To expand access to specialized disorders of consciousness evaluation, we established a second opinion service. Through this service, a doctor at Mass General with expertise in caring for patients with disorders of consciousness obtains information from your local clinical team, including medical records, brain scans, and other diagnostic test results, and uses this information to:
- Establish or clarify a disorders of consciousness diagnosis
- Evaluate the potential for ongoing recovery of function
- Suggest treatment options
We offer second opinions for patients residing in most states within the US and abroad.Request a second opinion
Partnering with Caregivers
With smartphones and other video-capable devices, caregivers are now able to capture video of patient behaviors, voice or movements in their natural environment that may not be otherwise observed during a traditional clinical visit. Recognizing that a patient's level of consciousness may change with time and place, caregivers sometimes observe informative behaviors in the home environment that are not observed in the clinic or the hospital. The ability to capture and share video of these relevant behaviors may be an important tool for understanding the diagnosis and prognosis of disorders of consciousness.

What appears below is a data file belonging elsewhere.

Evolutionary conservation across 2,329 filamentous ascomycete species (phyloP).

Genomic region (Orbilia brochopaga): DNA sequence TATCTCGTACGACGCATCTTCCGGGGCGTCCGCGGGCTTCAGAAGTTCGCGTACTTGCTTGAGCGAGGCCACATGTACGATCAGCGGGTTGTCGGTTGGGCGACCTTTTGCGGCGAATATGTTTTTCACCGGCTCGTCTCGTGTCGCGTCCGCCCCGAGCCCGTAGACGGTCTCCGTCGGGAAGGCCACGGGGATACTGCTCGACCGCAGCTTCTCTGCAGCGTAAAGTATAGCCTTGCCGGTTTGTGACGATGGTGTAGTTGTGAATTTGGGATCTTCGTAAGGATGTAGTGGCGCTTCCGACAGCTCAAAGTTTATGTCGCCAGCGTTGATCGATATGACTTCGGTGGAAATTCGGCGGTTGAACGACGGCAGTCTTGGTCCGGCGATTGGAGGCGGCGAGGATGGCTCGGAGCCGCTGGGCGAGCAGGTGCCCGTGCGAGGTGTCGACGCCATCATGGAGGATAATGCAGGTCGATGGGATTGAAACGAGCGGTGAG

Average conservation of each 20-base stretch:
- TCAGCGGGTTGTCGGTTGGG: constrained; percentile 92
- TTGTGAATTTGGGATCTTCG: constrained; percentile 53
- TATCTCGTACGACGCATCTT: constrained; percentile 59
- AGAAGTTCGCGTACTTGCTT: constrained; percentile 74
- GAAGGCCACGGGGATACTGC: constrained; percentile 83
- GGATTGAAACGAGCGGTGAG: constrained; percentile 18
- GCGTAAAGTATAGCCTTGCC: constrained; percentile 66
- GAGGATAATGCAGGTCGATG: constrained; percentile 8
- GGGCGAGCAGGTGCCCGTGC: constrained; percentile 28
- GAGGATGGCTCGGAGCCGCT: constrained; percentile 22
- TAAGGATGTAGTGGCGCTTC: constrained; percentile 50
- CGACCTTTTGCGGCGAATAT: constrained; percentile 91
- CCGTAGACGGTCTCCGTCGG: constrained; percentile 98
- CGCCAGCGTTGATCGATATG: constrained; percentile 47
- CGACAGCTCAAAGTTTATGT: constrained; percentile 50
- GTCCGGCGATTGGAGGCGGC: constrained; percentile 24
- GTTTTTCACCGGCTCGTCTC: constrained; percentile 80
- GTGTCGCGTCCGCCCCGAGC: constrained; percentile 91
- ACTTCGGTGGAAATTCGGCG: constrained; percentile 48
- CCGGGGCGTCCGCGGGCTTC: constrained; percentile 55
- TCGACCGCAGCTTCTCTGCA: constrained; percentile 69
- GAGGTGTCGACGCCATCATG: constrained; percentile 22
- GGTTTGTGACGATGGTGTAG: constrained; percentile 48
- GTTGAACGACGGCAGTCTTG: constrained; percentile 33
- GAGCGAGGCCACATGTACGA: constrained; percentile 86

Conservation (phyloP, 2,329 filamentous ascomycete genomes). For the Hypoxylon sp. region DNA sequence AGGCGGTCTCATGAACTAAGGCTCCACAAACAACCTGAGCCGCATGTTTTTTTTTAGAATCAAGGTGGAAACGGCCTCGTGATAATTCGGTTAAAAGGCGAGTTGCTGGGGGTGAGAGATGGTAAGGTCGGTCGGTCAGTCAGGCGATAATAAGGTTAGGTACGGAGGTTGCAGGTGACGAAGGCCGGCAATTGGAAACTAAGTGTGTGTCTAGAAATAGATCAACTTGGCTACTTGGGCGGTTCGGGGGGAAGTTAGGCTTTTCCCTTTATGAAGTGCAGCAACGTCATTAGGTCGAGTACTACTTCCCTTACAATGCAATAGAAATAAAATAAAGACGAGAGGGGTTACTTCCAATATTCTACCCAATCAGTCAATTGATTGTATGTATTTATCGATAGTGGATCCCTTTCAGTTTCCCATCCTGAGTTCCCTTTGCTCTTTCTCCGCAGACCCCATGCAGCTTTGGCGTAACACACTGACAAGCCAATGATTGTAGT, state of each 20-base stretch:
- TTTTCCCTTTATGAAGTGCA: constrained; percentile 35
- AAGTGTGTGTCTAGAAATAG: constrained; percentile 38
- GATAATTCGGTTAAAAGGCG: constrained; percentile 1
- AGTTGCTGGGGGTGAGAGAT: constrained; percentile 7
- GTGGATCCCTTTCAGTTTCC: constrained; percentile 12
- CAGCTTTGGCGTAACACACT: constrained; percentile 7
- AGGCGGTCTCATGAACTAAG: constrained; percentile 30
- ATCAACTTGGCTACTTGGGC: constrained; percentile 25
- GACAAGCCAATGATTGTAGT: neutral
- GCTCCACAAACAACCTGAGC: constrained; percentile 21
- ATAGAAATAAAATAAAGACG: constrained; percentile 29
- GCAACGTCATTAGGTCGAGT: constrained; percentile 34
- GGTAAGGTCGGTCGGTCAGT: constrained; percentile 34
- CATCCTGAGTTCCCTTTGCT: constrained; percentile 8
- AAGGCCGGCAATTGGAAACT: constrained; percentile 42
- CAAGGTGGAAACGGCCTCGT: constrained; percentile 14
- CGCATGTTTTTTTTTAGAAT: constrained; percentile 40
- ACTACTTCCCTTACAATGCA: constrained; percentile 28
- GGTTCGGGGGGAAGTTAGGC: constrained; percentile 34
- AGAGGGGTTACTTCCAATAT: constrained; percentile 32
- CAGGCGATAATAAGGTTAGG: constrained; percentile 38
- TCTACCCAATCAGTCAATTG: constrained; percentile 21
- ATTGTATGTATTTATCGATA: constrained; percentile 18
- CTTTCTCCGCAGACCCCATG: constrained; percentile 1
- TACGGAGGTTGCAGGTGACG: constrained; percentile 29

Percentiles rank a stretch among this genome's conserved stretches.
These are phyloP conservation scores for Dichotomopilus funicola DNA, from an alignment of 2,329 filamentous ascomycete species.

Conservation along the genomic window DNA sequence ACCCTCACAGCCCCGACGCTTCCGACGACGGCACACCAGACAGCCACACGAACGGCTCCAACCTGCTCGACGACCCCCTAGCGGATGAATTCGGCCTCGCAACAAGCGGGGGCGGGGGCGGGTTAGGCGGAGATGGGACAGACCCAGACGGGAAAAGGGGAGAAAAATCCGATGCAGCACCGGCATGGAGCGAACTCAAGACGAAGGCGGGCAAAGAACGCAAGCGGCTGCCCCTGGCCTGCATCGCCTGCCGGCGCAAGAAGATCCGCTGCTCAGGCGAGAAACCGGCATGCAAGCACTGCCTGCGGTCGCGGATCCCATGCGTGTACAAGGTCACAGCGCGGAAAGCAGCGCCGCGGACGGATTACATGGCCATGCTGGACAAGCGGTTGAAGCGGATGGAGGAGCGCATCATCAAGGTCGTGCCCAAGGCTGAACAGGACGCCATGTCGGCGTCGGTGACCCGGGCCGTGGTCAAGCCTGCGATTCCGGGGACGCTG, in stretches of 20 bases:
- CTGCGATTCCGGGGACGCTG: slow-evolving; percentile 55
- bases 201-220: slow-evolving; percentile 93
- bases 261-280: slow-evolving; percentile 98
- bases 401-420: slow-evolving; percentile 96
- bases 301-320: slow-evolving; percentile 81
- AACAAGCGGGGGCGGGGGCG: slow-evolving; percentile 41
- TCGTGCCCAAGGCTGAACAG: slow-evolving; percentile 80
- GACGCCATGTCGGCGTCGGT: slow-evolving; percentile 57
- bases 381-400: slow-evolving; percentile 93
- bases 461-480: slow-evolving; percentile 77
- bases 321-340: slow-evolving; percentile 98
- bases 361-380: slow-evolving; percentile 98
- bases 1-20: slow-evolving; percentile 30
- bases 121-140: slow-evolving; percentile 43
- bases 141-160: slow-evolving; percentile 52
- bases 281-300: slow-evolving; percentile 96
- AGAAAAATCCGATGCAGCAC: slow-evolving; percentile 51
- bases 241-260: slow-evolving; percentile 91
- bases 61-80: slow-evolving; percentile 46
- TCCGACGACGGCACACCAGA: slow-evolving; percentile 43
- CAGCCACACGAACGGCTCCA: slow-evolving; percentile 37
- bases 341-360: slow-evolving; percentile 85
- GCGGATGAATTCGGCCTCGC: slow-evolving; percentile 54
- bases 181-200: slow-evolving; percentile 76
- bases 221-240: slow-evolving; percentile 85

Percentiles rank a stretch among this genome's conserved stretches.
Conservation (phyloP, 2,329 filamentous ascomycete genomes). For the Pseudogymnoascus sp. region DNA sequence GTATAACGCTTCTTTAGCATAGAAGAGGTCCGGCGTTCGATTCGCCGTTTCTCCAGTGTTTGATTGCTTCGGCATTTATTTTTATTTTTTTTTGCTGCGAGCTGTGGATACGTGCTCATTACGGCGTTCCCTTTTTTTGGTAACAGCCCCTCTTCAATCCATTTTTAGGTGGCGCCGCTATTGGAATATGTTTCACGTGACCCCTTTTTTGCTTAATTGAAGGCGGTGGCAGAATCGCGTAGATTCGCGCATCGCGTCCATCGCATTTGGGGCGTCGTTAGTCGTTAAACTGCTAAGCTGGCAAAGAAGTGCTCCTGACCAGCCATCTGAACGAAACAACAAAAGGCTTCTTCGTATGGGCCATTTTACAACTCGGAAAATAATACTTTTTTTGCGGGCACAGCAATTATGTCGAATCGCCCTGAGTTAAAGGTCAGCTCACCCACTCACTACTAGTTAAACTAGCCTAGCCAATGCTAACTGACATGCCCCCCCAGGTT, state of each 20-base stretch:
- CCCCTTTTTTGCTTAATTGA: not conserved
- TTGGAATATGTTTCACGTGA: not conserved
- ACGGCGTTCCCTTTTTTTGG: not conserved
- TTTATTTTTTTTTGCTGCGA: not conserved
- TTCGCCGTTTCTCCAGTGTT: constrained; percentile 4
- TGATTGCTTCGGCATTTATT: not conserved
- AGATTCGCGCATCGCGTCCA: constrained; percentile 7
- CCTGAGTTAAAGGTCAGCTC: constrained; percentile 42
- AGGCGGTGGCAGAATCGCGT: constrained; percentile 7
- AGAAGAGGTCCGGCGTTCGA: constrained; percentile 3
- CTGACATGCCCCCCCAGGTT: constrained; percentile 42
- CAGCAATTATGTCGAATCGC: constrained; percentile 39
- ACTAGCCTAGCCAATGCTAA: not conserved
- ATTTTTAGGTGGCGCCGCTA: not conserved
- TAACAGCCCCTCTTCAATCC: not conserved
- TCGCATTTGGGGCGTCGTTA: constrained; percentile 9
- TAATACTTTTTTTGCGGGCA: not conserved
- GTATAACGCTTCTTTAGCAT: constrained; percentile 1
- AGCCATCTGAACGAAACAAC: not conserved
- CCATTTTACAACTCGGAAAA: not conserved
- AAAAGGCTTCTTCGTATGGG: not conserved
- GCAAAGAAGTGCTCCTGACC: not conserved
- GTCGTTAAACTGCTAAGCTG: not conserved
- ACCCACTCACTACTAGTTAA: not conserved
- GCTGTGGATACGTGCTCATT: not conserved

When seeking a second opinion through the Mass General TeleConsciousness Service, we encourage submitting videos of potentially relevant behaviors that could shed light on a patient's level of consciousness. Videos may help us identify:
Hearing function (e.g., moving head or eyes to the location of a sound; response to music; startle in response to loud sound)
Language function (e.g., making the correct movement in response to a command such as “show me a thumbs up;” saying words)
Visual function (e.g., looking at or tracking a familiar face or reflection; reaching for an object)
Motor function (e.g., using or manipulating an object; gesturing; moving arms or legs in response to touch)
Voice and mouth function (e.g., moving the mouth in a way suggesting an attempt to speak; moving tongue or lips, producing sounds)
Communication (e.g., showing thumbs-up/down to indicate yes/no; shaking/nodding head)
Wakefulness (e.g., opening eyes)
Caregivers should provide any relevant videos to the referring clinician, who can include them in the request by emailing the Online Second Opinions team at email@example.com.
At the MGH Center for Neurotechnology and Neurorecovery (CNTR), we develop, test, and deploy new technologies to help people with brain injuries.
The Lab for NeuroImaging of Coma and Consciousness aims to promote recovery of consciousness in patients with severe brain injury.
Support the Emerging Consciousness Program
Your philanthropic support is critical to patient care, research and education. Please consider a gift to support coma recovery & emerging consciousness research and clinical care today.